Over 90 Palestinians, including many from a large family, lost their lives in Israeli air raids on two homes, according to rescue teams and hospital staff last Saturday. This tragic event occurred just a day after the U.N. head highlighted the grave dangers in Gaza, stressing how Israel’s continued assault severely hampers the delivery of vital aid.
On the same day, the Israeli military disclosed the capture of hundreds of suspected militants in Gaza over the past week. Over 200 of these individuals have been moved to Israel for further questioning. This update sheds light on the practice of large-scale detentions of Palestinian men, which has sparked controversy. The military reports that upwards of 700 people suspected of connections with Hamas and Islamic Jihad have been detained in Israeli facilities.
The conflict escalated when Hamas fighters entered the border on October 7, resulting in about 1,200 casualties and roughly 240 people taken hostage. Israel’s campaign, aimed at dismantling Hamas, has led to over 20,000 Palestinian deaths and more than 53,000 injuries, as per Gaza’s health authorities. Gaza, under Hamas control for 16 years, continues to face severe challenges amidst the ongoing conflict.
President Biden had a lengthy and private chat with Israeli Prime Minister Benjamin Netanyahu last Saturday. This came right after the Biden administration once again backed Israel diplomatically. On Friday, the U.N. Security Council passed a resolution urging for faster aid to civilians in Gaza, but it didn’t call for a cease-fire.
Biden mentioned, ” I did not ask for a cease-fire,” Netanyahu’s team stated that the prime minister emphasized Israel’s intent to continue its military actions until all its objectives are met.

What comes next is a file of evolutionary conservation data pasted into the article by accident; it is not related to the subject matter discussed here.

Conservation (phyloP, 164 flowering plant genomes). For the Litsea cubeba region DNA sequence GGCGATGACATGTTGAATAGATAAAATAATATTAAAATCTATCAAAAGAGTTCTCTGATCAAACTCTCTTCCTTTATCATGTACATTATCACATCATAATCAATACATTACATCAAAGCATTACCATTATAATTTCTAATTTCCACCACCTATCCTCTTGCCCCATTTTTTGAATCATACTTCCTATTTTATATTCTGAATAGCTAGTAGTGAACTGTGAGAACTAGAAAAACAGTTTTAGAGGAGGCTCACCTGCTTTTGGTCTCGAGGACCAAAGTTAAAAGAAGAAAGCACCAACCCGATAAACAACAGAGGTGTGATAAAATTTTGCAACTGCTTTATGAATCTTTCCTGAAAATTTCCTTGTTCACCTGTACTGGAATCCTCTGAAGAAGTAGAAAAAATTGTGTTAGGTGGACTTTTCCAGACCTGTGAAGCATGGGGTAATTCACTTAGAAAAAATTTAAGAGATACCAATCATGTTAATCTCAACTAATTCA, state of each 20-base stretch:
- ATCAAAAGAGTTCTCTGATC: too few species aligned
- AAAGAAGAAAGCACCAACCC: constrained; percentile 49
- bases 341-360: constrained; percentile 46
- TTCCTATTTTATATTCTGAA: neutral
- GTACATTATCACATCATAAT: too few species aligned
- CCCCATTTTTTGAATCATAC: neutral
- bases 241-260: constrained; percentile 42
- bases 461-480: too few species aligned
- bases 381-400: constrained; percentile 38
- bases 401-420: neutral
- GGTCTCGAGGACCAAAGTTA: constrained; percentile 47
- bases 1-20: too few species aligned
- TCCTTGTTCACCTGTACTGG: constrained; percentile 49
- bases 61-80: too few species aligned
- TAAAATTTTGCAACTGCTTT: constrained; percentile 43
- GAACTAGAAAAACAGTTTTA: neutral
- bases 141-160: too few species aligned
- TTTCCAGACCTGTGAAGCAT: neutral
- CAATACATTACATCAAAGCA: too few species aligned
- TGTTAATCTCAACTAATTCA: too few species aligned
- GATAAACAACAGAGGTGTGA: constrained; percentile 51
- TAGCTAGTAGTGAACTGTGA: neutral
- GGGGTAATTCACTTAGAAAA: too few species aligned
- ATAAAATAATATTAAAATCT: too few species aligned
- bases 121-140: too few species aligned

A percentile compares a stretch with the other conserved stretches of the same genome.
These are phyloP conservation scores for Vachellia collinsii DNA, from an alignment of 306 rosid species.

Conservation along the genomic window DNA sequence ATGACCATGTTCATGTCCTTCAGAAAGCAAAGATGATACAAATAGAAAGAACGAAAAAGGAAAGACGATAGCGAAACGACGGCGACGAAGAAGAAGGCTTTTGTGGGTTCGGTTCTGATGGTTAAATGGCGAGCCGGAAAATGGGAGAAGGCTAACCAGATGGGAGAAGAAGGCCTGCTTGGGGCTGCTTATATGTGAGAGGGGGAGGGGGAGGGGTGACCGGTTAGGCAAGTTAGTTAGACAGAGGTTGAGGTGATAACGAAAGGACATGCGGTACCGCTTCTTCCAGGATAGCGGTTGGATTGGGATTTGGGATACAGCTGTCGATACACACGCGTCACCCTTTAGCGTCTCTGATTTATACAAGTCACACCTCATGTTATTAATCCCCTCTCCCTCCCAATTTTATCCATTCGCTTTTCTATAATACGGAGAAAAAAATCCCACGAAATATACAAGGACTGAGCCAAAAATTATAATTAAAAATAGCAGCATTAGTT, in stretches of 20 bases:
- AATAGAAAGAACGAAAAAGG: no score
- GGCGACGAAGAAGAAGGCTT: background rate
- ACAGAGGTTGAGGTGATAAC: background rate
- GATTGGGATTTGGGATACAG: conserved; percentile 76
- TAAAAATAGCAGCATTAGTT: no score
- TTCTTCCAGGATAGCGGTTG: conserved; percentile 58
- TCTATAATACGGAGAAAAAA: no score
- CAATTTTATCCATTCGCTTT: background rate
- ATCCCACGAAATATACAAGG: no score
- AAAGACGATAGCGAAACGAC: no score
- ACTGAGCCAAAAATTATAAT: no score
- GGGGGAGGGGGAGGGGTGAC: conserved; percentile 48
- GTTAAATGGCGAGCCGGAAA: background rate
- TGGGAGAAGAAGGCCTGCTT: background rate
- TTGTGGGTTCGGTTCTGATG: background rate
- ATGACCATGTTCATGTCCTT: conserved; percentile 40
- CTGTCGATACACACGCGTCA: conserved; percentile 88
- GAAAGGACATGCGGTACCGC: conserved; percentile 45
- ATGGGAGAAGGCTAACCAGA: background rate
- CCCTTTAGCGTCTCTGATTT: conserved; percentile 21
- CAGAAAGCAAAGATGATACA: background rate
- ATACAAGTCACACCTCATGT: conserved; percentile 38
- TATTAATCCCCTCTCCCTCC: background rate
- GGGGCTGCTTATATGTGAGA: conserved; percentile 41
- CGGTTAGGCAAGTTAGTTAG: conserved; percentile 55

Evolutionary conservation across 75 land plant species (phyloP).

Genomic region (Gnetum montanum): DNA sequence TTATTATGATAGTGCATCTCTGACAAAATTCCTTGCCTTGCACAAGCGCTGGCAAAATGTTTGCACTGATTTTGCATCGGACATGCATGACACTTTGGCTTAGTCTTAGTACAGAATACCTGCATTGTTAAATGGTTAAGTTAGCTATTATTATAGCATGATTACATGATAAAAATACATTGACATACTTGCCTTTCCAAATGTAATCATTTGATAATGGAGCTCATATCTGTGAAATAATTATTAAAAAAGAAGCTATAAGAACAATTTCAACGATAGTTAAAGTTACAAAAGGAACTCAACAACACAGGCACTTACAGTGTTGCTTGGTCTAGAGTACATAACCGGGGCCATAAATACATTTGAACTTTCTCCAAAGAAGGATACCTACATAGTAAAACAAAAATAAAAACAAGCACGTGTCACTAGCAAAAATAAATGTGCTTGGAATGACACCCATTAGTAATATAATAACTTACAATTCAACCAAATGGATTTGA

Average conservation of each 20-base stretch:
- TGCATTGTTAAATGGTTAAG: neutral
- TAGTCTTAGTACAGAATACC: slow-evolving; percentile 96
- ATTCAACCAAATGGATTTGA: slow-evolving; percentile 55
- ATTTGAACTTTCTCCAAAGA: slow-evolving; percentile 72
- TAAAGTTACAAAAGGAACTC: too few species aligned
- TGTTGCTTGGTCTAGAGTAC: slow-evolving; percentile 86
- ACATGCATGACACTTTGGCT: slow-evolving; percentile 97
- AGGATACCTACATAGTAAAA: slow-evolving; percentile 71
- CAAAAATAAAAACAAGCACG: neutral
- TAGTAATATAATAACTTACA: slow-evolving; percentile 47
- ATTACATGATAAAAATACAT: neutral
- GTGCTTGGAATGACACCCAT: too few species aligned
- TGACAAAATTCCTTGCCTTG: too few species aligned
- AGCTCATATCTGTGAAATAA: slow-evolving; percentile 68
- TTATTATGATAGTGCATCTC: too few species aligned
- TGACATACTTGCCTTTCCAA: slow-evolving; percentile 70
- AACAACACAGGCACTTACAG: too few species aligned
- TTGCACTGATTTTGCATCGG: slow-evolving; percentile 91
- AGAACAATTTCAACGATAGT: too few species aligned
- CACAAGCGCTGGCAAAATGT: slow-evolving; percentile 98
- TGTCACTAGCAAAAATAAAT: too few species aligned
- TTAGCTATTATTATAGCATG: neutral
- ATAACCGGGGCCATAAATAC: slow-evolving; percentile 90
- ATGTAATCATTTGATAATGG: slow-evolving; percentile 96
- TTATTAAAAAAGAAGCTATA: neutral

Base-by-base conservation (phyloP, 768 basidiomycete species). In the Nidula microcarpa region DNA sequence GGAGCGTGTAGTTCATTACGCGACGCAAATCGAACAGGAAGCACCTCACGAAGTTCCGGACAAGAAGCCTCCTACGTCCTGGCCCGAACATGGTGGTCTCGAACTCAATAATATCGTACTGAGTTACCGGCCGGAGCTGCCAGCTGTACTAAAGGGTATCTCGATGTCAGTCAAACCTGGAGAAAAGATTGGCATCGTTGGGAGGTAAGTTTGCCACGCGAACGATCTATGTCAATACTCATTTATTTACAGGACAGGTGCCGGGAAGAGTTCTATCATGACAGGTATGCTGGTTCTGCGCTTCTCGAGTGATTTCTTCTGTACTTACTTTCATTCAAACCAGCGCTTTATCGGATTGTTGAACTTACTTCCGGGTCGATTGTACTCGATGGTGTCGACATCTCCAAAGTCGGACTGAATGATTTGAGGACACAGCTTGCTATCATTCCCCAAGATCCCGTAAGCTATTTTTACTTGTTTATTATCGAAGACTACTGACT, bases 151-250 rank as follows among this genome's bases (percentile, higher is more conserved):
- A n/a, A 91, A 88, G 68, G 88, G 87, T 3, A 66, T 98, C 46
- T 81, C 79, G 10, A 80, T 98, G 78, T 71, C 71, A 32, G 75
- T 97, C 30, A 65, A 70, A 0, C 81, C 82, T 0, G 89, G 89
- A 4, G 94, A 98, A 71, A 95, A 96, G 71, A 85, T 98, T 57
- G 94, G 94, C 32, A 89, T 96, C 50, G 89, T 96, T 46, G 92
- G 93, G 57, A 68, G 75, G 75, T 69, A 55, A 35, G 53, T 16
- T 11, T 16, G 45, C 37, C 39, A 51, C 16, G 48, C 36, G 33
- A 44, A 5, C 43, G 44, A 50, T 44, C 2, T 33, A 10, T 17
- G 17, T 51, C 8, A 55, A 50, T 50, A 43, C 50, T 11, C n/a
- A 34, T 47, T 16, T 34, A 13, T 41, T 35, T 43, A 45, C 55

In spite of growing global pleas for a cease-fire, Israel remains determined to fight until Hamas is defeated and ousted from Gaza, and all hostages are liberated.
On Friday, air attacks demolished two houses, one in Gaza City and another in the Nuseirat refugee camp in the central part of the region.
On Saturday evening, Gaza’s Health Ministry reported that 201 people lost their lives in the last 24 hours.
The strikes in Gaza City on Friday took the lives of 76 members of the al-Mughrabi family, marking one of the most tragic events of the war, shared Mahmoud Bassal, a representative for Palestinian Civil Defense. He listed 16 family heads and noted that women and children were among those who died.
Issam al-Mughrabi, a long-time worker at the U.N. Development Program, his wife, and their five kids were also among the casualties.
“The loss of Issam and his family has deeply affected us all. The U.N. and civilians in Gaza are not a target,” stated Achim Steiner, the leader of the U.N. agency. “This war must end.”
On a later note, on Friday, Mohammed Khalifa’s home in Nuseirat was destroyed by a strike. Mohammed, a local TV reporter, and at least 14 others died, as confirmed by staff at Al Aqsa Martyrs’ Hospital, where the victims were taken. Funeral prayers were held on Saturday in the hospital yard, while rescue teams kept searching for any survivors. Under a pile of rubble, which looked like a collapsed roof, the legs of at least two victims were visible.
Israel holds Hamas responsible for the large number of civilian deaths, pointing to their tactics of operating in densely populated areas and using tunnels. Since October 7, Israel has conducted thousands of airstrikes and generally avoids speaking about specific strikes, including the targets intended.